Blowing mud at 21,000...
That brings back an ugly memory. Coming out of Love Field on a spring afternoon in a Cessna 414 to return to Cessna Field, Wichita.
Weather briefer says the winds at Wichita are 270 at 15 - that's what I heard, 15. What he really said was 50. I didn't catch on until well into my flight.
The wind in that part of the world is never out of the west, never. It's either out of the north or south; maybe east for a short time before a huge storm, but never out of the west. That's why every runway in Kansas is oriented north and south.
20 miles north of Dallas, at 10,000 feet, I flew into coffee. A brown world; could see the ground, but that was it. It looked a bit brighter above and I was about to ask for higher when someone at 17,000 said it looked like he was about on top and asked for higher. I stayed where I was. (The air filters were replaced after the flight.)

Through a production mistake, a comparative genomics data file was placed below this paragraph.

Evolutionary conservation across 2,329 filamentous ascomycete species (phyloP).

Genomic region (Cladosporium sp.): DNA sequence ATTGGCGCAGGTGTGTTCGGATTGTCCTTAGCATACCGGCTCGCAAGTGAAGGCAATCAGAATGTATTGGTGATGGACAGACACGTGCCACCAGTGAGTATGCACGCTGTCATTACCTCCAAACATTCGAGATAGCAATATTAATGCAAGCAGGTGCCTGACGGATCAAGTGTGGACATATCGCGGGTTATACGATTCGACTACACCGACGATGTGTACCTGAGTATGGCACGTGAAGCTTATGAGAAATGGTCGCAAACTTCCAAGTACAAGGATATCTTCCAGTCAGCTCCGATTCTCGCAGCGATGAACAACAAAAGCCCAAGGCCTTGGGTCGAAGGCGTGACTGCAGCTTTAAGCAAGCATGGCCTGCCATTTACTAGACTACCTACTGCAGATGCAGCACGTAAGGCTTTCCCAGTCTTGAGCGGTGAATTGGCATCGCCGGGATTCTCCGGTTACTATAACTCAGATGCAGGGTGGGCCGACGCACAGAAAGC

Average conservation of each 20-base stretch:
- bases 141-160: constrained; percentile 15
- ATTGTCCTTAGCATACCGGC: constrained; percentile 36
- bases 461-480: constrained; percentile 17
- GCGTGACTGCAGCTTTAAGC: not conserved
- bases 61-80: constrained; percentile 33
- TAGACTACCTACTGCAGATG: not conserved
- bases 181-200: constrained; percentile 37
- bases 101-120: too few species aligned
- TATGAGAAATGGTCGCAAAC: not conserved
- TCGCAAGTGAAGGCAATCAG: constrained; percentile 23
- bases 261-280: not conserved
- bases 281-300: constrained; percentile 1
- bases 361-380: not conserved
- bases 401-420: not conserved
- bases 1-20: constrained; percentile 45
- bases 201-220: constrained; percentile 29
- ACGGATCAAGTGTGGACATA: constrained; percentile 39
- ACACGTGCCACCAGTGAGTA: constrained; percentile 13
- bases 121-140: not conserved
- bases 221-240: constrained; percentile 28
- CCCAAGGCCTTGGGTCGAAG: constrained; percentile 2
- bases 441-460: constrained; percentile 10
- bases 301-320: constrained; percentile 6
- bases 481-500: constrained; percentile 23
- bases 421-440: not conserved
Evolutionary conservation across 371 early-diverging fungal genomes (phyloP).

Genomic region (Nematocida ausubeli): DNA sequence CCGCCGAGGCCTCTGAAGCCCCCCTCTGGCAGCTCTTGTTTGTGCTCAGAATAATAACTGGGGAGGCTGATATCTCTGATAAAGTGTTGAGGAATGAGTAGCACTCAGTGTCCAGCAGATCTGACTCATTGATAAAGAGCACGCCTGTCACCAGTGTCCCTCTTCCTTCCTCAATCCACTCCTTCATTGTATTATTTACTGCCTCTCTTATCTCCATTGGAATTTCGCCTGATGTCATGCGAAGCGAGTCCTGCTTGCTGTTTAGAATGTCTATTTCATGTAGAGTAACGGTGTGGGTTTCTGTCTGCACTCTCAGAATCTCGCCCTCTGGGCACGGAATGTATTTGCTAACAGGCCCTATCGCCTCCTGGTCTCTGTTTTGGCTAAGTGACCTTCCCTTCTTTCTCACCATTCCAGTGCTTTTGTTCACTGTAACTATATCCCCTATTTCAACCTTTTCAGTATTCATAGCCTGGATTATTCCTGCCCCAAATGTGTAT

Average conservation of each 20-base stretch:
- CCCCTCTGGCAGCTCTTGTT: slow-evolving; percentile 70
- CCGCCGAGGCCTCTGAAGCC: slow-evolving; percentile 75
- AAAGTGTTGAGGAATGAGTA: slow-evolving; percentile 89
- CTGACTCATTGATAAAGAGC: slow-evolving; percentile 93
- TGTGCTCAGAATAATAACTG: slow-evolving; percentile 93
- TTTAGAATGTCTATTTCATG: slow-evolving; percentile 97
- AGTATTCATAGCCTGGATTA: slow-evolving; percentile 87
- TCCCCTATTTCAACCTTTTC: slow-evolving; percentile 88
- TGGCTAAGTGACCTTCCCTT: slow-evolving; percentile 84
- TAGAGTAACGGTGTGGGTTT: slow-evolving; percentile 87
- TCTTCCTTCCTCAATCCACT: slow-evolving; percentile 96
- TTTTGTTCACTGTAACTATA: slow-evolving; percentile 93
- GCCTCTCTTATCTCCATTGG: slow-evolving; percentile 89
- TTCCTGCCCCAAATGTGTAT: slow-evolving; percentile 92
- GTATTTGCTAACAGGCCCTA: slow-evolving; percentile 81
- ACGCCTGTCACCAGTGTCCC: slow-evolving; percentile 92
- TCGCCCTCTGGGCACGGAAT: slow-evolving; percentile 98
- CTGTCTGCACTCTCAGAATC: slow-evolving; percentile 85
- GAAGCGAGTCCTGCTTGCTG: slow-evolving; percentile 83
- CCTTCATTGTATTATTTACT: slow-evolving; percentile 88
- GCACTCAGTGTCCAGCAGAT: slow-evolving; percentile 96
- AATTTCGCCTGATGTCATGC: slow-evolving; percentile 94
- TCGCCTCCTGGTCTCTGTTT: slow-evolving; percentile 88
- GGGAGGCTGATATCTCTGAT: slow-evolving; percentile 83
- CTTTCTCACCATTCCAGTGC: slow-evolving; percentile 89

No way to land on the skinny, north/south runway at Cessna. Too young and inexperienced to realize I could have shot the VOR A into Cessna field and landed on the east/west taxiway that ran from the airstrip over to the factory and all would have been well.
Shot the ILS to 1R at Wichita, circled/dodged/behaved like a leaf in a whirlwind to runway 32. The controller sounded like an announcer at a horse race, giving me the winds every five seconds; "and it's 270 at 55...now it's 280 at 50...270 at 52..."
A 414 handles very strong crosswinds very, very well. Taxiing downwind is another matter. When the rudder gets blown to the stop, your knee comes up and hits you in the chest.
When they say that in the spring in Kansas they take down the wind socks and put up log chains, they aren't kidding.